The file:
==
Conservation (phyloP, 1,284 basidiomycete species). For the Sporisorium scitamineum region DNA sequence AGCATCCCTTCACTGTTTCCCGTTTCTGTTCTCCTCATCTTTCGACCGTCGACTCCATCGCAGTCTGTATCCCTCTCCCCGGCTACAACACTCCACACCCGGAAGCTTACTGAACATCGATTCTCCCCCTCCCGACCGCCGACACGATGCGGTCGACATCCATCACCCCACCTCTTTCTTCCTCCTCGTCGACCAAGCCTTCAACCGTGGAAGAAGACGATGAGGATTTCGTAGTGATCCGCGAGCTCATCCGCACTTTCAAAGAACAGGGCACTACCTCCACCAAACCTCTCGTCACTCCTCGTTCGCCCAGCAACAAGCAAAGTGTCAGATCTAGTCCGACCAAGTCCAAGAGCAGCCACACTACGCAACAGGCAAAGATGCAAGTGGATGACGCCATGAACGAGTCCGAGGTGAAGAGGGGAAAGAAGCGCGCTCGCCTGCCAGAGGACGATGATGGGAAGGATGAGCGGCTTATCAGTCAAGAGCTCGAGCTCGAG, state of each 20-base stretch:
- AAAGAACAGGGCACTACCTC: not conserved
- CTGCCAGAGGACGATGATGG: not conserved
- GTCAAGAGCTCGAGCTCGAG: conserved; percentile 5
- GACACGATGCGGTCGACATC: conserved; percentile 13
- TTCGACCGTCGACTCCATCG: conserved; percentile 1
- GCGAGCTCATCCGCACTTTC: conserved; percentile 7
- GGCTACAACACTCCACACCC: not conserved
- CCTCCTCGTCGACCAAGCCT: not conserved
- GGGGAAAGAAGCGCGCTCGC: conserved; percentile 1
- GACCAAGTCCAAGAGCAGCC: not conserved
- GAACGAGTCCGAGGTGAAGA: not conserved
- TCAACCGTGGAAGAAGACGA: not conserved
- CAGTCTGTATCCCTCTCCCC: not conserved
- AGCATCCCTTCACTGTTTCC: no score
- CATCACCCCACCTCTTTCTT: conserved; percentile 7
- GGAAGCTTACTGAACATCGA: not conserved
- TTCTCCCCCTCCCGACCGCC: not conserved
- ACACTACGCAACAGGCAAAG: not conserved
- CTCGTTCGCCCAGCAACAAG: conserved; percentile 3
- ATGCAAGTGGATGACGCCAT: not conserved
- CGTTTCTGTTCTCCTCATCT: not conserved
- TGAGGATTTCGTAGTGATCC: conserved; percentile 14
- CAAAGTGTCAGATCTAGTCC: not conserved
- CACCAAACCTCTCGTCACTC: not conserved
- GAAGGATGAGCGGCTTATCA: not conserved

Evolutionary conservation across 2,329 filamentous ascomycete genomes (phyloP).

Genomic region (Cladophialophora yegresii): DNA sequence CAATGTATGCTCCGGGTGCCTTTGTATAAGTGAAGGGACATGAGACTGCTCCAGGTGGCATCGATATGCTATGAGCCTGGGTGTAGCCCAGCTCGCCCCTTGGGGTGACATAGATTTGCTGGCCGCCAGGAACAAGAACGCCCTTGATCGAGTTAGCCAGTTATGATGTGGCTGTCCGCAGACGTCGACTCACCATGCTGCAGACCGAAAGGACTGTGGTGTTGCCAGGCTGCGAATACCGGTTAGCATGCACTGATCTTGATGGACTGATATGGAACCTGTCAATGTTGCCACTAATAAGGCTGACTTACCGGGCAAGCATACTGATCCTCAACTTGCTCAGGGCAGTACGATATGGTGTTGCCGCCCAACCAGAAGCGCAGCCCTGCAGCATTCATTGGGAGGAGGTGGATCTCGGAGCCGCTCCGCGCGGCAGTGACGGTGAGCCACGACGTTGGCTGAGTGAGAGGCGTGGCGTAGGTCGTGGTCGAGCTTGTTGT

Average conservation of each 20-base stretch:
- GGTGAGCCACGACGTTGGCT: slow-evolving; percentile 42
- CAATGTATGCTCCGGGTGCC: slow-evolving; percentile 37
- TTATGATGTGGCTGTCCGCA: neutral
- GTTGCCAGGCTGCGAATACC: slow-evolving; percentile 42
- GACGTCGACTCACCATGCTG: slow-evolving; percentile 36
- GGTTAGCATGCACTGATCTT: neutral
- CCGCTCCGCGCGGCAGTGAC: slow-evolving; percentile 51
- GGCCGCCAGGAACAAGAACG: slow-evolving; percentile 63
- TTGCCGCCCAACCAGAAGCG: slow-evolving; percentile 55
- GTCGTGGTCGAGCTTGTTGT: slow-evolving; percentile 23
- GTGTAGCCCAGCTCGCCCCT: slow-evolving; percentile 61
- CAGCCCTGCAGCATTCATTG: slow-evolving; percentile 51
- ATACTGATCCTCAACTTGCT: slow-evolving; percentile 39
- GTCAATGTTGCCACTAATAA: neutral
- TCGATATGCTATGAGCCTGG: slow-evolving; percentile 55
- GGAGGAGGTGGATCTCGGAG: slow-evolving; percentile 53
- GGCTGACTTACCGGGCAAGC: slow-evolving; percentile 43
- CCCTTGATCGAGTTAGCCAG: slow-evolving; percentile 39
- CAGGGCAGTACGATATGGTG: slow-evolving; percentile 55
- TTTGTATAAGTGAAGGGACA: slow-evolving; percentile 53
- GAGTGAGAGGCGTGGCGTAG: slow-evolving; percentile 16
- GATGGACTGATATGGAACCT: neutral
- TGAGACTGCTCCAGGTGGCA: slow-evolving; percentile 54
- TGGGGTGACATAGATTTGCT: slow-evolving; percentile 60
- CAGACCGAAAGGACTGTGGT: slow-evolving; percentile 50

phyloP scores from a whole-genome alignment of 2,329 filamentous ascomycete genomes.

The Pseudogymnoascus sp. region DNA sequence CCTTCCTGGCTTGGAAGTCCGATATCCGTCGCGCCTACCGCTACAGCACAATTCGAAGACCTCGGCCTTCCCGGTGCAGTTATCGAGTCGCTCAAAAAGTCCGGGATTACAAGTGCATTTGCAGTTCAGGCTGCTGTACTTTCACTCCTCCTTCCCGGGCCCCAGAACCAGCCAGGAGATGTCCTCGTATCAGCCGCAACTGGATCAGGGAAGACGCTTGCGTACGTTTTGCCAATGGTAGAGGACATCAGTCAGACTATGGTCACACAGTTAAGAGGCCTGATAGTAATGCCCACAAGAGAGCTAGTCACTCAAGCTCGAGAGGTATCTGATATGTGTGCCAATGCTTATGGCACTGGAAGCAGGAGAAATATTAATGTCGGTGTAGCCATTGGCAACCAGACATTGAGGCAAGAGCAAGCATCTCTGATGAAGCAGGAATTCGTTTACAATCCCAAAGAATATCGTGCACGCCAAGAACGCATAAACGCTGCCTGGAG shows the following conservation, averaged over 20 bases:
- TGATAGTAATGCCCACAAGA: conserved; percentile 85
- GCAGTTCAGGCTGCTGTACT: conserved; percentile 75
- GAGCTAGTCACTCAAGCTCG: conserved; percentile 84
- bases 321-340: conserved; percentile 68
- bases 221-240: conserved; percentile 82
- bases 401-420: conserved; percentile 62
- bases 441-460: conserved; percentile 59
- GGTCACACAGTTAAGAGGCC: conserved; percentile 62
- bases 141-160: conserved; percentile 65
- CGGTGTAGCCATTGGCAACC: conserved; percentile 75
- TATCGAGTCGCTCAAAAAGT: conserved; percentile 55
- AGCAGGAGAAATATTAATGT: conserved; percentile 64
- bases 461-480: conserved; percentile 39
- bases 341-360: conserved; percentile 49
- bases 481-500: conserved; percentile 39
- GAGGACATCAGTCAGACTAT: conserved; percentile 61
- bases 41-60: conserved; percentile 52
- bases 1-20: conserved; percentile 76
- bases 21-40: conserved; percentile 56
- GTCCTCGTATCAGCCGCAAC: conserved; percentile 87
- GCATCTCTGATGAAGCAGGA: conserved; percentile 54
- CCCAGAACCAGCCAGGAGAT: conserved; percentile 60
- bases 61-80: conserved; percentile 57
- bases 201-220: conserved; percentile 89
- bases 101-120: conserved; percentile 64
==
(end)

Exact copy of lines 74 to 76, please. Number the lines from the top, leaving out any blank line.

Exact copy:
- bases 1-20: conserved; percentile 76
- bases 21-40: conserved; percentile 56
- GTCCTCGTATCAGCCGCAAC: conserved; percentile 87